Just Listen:The Hidden Value of Hearing the Words You Write

When editing my novel, I read it on the screen. I print it out and read it on paper. And I read it out loud.


Because there are certain writing inconsistencies that will only be revealed as I hear the words I wrote.

What are some of the things I might find?

Repetition. It's so easy to so overuse words I so love, and so it can be hard to spot them, so I read aloud. Has this ever happened to you?

Smoothness. Some sentences, which I thought were carefully crafted, sound like I chopped them apart with a knife when I read them out loud. I'm always surprised at how differently my brain works when using my fingers, as opposed to my mouth.

Adverbs. The dreaded -ly adverbs reveal themselves consistently, annoyingly, and alarmingly when my critique group listens to me read.

Unintentional rhyming. Or puns. Author Bruce Coville, who runs a business making audio books, has run across this often. One book he recorded, that took place on the high seas,  had this sentence in a battle scene: "Seamen flooded the deck." Enough said.

Reading out loud to yourself is wonderful. Hearing someone else read your work is even better. Your mind is free from the business of reading, and can fully engage in analysis. If you don't have someone to read to you, there are dozens of text-to-speech websites that will do it for you (for free), and many are capable of reading in multiple languages. This site gives ratings on five good ones, but many more can be found with an internet search.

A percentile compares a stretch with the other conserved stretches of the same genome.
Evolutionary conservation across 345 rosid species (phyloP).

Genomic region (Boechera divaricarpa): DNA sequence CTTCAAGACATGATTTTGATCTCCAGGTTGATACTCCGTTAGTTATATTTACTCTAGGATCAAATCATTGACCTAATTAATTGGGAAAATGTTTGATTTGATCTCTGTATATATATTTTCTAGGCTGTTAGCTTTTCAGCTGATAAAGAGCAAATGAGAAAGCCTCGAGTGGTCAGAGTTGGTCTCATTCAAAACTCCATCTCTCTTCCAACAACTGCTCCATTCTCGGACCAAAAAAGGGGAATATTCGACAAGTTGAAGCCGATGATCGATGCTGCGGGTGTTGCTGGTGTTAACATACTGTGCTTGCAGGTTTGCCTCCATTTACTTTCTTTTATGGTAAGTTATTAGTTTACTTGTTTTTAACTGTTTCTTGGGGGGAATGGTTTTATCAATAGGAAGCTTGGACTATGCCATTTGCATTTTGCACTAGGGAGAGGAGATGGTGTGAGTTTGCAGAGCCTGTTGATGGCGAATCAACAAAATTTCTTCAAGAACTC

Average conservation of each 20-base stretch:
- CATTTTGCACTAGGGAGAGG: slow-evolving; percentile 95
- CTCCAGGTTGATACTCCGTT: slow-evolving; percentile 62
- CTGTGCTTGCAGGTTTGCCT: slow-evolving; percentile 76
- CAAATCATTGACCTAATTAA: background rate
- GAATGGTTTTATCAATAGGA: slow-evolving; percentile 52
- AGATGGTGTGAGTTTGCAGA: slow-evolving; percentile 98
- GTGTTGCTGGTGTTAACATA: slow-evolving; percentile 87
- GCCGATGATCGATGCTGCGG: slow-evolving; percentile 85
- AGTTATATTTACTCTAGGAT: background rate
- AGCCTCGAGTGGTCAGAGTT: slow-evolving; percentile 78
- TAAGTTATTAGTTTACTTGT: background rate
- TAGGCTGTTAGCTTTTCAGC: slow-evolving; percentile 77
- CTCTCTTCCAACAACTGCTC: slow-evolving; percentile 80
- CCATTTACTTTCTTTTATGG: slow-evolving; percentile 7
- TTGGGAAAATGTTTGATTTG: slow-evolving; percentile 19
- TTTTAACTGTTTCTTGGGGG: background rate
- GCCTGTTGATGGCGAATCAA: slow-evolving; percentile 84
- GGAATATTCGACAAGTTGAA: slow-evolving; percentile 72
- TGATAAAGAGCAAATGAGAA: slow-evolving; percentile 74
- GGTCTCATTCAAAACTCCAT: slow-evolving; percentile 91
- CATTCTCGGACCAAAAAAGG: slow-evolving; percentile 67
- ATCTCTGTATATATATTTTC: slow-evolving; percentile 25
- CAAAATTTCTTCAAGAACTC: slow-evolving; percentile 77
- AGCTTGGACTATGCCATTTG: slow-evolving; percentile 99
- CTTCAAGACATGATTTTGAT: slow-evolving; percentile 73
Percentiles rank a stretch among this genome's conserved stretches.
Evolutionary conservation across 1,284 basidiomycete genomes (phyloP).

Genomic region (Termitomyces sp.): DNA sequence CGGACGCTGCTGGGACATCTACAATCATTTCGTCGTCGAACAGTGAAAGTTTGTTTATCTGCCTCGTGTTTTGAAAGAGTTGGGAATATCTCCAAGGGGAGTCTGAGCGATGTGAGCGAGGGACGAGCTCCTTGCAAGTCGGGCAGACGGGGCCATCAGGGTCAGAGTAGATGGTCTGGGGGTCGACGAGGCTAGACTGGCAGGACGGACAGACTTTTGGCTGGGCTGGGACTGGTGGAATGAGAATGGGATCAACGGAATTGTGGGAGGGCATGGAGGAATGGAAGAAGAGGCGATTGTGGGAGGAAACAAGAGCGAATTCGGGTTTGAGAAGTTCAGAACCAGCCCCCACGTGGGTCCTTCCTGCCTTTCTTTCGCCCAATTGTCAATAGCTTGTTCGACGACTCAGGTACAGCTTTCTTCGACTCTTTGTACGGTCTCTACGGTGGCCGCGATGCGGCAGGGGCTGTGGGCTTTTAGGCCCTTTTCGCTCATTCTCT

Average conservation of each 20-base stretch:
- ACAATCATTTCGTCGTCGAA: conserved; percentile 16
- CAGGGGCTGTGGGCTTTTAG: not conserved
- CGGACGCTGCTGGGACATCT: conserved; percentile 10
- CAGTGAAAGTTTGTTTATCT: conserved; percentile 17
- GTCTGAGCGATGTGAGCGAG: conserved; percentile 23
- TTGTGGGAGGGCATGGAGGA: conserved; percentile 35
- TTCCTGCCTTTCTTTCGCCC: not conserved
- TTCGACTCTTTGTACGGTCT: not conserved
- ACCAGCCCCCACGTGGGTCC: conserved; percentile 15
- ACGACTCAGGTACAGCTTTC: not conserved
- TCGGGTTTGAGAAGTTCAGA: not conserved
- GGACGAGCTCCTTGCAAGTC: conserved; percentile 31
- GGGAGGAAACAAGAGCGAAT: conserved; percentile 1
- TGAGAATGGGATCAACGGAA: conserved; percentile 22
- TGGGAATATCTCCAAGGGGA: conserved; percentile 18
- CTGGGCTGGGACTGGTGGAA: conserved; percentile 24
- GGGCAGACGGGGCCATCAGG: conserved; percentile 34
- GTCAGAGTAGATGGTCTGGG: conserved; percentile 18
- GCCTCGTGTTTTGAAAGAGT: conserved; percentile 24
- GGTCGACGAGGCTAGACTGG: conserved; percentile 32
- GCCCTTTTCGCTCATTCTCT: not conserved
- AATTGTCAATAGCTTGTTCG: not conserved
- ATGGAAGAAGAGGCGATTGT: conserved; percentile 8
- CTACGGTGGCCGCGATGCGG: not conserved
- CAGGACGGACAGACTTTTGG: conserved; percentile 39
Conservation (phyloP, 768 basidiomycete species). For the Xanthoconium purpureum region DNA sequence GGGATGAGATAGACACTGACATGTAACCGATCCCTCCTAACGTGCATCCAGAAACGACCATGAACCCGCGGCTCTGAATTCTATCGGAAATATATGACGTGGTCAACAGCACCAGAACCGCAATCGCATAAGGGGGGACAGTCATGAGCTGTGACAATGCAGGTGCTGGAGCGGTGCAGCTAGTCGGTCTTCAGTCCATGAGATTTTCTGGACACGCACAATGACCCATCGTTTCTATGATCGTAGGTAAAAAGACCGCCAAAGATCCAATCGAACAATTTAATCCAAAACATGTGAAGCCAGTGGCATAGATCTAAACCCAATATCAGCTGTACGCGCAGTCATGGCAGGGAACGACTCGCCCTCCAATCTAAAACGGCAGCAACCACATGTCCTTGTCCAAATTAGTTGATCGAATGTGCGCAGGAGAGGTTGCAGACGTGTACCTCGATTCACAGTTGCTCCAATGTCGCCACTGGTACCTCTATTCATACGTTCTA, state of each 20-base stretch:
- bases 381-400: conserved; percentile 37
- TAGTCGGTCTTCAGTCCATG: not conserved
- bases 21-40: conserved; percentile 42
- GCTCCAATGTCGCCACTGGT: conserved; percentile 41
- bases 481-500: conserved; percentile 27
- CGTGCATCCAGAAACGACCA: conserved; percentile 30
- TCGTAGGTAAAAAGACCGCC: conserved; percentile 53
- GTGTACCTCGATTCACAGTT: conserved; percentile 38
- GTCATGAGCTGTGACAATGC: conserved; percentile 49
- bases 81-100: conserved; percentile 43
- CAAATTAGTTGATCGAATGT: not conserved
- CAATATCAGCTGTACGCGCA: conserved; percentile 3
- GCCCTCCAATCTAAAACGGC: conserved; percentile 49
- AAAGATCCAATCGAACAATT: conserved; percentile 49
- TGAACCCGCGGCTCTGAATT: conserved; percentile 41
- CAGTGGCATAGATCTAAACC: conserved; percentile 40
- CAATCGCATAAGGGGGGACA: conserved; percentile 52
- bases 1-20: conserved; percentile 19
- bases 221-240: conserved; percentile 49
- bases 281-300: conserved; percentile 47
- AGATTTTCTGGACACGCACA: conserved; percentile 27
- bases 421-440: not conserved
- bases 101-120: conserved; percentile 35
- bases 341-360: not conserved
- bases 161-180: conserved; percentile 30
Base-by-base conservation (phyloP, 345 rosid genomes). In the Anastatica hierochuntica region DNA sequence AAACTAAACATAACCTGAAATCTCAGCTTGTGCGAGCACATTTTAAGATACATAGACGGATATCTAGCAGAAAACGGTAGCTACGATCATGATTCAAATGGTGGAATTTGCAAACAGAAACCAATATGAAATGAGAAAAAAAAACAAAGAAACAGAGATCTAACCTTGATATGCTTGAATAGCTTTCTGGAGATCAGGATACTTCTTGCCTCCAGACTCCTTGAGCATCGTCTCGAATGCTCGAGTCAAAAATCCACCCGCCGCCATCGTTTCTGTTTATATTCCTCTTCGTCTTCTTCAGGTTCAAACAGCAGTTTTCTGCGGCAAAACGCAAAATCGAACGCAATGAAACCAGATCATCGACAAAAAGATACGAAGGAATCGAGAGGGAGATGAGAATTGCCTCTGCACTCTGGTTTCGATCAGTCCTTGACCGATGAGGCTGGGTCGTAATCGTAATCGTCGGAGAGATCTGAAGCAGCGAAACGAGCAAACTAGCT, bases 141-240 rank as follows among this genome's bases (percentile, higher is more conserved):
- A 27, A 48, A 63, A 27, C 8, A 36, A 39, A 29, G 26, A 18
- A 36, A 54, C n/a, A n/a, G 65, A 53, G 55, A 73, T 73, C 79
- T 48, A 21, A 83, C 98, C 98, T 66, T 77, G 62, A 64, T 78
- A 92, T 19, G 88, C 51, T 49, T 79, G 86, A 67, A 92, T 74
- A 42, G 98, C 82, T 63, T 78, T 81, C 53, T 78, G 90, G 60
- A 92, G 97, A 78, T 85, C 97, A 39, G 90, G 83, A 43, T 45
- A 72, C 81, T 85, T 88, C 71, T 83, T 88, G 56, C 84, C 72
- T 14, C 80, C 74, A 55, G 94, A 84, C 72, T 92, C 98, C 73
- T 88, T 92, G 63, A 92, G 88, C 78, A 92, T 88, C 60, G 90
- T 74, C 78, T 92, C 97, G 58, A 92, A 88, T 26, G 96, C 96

Has reading your work out loud refined your writing? Tell us how in the comments.


  1. I so agree. Reading out loud has probably been the most helpful tool for revision. The voice in your head knows what it's supposed to sound like and reads it as such. But your ears can hear when something is just plain wrong.

  2. Computers come with text-to-speech either installed or on the installation disk so it can be installed.

    I use it to proof read my manuscripts. It's also pretty dang handy for going over electronic galleys.

  3. Thanks for the great post, Debbie! You're so right! And it's even more true when editing picture books.

  4. It makes me wonder if I could write novels well without my ears, JE!

    Marilynn-I hadn't thought that it might be helpful with electronic galleys. It's fun that some of the websites let you choose the sex and nationality of the "reader". So you can hear your story with a British accent.

    And Mayra, you're right about the picture books. It's so important for them to be lyrical, I'm sure you've got to read them aloud multiple times.




Related Posts with Thumbnails